I began receiving e-mails requesting more details beyond what appeared in my ad.  One person suggested I call her back at the number she provided so we could discuss her needs exclusively–I assume they were needs related to what I was selling at my garage sale.  Another person was willing to give me $50 if he could come the day before for a private showing.  Every day my e-mail was peppered with questions and requests. Fortunately,  I walked away from advertising for a minimum three-day run in the big city newspaper that wanted $80 for the opportunity.  Hey, I had gotten plenty of publicity for $0.  Beware, however, not all respondees follow through.  I  had several interested in buying out an entire category of goods, my radio collection for example, who failed to follow through, let alone even show up.

Thursday evening before Saturday’s main event, I held a “prep party.”  Two incredbily generous friends joined Rosemarie and me for dinner after which we attacked all the goods that were stacked up in my livingroom.  These all needed to be sorted, dusted off and priced.  I had purchased a “Garage Sale Kit” on amazon that provided lots of signage with stick posts, a “how-to” booklet and a gazillion little round neon-colored price stickers.  It took us the rest of the evening to complete the task.  Eveything was placed on tables set up in the garage. Then, come Saturday morning, all we basically had to do was carry the tables out onto the driveway.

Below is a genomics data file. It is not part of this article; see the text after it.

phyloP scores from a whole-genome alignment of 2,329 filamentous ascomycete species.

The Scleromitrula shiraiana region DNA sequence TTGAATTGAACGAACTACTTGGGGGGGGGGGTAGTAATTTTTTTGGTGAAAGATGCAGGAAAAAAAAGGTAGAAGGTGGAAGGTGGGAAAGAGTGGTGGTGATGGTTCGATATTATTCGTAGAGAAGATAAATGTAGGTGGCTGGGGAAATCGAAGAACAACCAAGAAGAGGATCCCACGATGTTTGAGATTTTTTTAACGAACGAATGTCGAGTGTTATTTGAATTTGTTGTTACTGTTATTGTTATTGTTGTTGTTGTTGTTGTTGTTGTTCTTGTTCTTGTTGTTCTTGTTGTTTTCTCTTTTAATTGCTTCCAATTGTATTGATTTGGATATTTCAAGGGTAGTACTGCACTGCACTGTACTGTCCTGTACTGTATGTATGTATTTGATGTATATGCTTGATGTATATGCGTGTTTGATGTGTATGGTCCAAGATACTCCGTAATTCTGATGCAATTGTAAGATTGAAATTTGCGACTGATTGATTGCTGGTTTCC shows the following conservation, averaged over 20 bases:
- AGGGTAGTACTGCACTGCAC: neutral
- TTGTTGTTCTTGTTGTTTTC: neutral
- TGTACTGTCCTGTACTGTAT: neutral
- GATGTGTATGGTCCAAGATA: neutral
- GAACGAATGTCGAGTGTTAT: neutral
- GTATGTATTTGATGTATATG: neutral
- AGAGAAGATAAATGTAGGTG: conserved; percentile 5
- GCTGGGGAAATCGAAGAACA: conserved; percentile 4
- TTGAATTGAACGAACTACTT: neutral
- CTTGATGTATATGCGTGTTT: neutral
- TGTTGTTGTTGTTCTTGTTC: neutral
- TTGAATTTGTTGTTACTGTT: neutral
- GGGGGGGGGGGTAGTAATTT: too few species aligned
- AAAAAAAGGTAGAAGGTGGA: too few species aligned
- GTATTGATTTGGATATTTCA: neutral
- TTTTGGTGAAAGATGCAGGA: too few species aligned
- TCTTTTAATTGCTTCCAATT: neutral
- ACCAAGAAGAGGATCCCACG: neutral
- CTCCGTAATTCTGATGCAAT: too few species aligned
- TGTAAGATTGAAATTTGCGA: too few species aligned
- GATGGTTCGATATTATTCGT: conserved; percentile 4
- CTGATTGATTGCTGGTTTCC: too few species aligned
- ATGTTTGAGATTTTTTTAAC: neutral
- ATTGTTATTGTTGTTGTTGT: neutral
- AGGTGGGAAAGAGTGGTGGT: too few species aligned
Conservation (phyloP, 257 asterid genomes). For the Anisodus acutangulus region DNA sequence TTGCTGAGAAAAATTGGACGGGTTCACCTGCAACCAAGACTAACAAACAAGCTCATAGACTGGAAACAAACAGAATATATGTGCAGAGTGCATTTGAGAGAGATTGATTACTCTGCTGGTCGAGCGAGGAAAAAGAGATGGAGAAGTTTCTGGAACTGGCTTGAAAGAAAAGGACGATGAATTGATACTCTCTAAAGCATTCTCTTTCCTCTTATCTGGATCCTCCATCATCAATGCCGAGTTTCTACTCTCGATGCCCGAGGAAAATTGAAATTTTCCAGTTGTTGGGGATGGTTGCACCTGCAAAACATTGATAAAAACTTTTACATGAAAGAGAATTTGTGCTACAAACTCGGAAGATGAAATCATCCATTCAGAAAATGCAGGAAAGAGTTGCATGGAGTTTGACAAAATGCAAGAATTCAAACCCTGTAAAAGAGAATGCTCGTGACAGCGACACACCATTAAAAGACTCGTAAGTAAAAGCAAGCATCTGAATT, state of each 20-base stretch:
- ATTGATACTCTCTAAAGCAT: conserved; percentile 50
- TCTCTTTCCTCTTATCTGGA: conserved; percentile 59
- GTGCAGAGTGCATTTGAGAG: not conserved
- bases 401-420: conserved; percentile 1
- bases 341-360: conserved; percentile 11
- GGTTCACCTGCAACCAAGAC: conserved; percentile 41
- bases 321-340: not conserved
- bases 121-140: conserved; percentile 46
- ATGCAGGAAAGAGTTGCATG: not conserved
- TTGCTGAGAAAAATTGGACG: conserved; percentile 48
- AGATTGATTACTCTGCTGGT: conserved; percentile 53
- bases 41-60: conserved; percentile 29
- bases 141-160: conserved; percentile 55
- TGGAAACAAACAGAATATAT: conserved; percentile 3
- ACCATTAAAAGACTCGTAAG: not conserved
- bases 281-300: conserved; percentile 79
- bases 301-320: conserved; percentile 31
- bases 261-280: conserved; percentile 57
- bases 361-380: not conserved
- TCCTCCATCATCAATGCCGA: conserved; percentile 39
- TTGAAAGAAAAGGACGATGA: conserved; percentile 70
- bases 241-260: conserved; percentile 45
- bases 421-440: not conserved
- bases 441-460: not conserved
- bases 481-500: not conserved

Several things to be prepared for:  people arrive early.  Have a barricade set up to keep them out so they aren’t in your way while you are setting things up.  Next, be prepared to haggle.  No one wants to pay the sticker price so consider that tip when you set prices from the git-go.  Also, depending on the size of  your sale, be prepared to have enough people to help you.  There will be large surges of customers to deal with and you will definitely need others to help you if you want sales to go smoothly.